Nicholas Anderson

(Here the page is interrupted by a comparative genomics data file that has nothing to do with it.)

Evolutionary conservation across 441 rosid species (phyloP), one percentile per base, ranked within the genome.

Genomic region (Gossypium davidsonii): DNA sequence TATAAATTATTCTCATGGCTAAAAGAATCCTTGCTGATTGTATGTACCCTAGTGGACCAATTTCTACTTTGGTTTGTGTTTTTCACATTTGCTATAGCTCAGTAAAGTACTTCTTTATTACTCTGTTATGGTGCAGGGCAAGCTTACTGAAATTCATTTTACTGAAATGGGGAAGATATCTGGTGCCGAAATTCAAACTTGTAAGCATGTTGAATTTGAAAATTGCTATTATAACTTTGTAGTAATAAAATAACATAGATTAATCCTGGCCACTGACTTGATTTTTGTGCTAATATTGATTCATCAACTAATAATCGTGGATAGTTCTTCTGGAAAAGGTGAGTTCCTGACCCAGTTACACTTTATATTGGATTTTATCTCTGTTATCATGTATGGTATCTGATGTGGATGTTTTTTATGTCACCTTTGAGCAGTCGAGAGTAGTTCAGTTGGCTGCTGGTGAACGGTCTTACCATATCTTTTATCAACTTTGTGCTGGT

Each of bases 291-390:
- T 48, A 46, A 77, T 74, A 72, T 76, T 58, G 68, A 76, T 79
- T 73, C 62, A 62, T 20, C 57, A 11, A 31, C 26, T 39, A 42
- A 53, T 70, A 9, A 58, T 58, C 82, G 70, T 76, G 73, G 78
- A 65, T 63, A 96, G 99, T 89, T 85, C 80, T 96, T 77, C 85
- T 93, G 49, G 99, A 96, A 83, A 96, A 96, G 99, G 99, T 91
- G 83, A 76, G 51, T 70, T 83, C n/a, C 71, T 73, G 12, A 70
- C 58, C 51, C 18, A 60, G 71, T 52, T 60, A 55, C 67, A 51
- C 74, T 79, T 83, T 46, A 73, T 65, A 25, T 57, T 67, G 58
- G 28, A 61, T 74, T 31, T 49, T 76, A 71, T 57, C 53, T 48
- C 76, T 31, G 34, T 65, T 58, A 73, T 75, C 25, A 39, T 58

My dad is a living legend. I know I’m not the only person who would think so. When I was a boy he used to drive me crazy. He was always going out of his way to help others, and sometimes that meant that I didn’t get to do what I wanted to do. For a boy with little patience that wasn’t fun, so yeah I hated it sometimes. But as I grew up and had a family of my own, I realized how great my dad really is. Here’s an example: It was late Christmas morning. We were all packed up in our brand spanking new Ford Country Squire station wagon. It was one of those with a “way back” seat that popped up out of the floor. We were on our way from church to grandma and grandpa’s house where we would have a huge brunch, lots of bacon, and more presents. So when dad stopped along the side of the road and turned around, we were pretty mad. I remember the three of us boys yelling out “Dad!” in unison. We wanted to know where he was going. He didn’t tell us. He just asked us to be patient and said we should remember the Christmas spirit. About a mile down the road, he pulled over ahead of a man walking on the street. The man had a big, dirty backpack, and the second thing I noticed after his matted beard was that his nose had been running, and it was frozen to his mustache. My dad got out of the car and walked to the man. We couldn’t hear what he said, but the next thing we knew, the man was unloading his backpack and walking to the car. My dad opened the door next to me and asked me and my younger brother Jack to get out and go into the way back. We knew better than to say protest.  As we slid out of the car, Dad introduced us to the man, who shyly got into the seat next to my older brother, Jim. Once we were all in the car, Dad drove to the convenience store, which was the only place open, and bought this man some coffee and donuts, and then took him to the train station. The man didn’t say much, but when he left us, he told my dad that was the nicest thing anyone had ever done for him, and he’s remember this kindness always. To my dad, that kind of thing is the norm. He lived and continues to live his values, and he truly does love his neighbor as himself. That is why he is a living legend.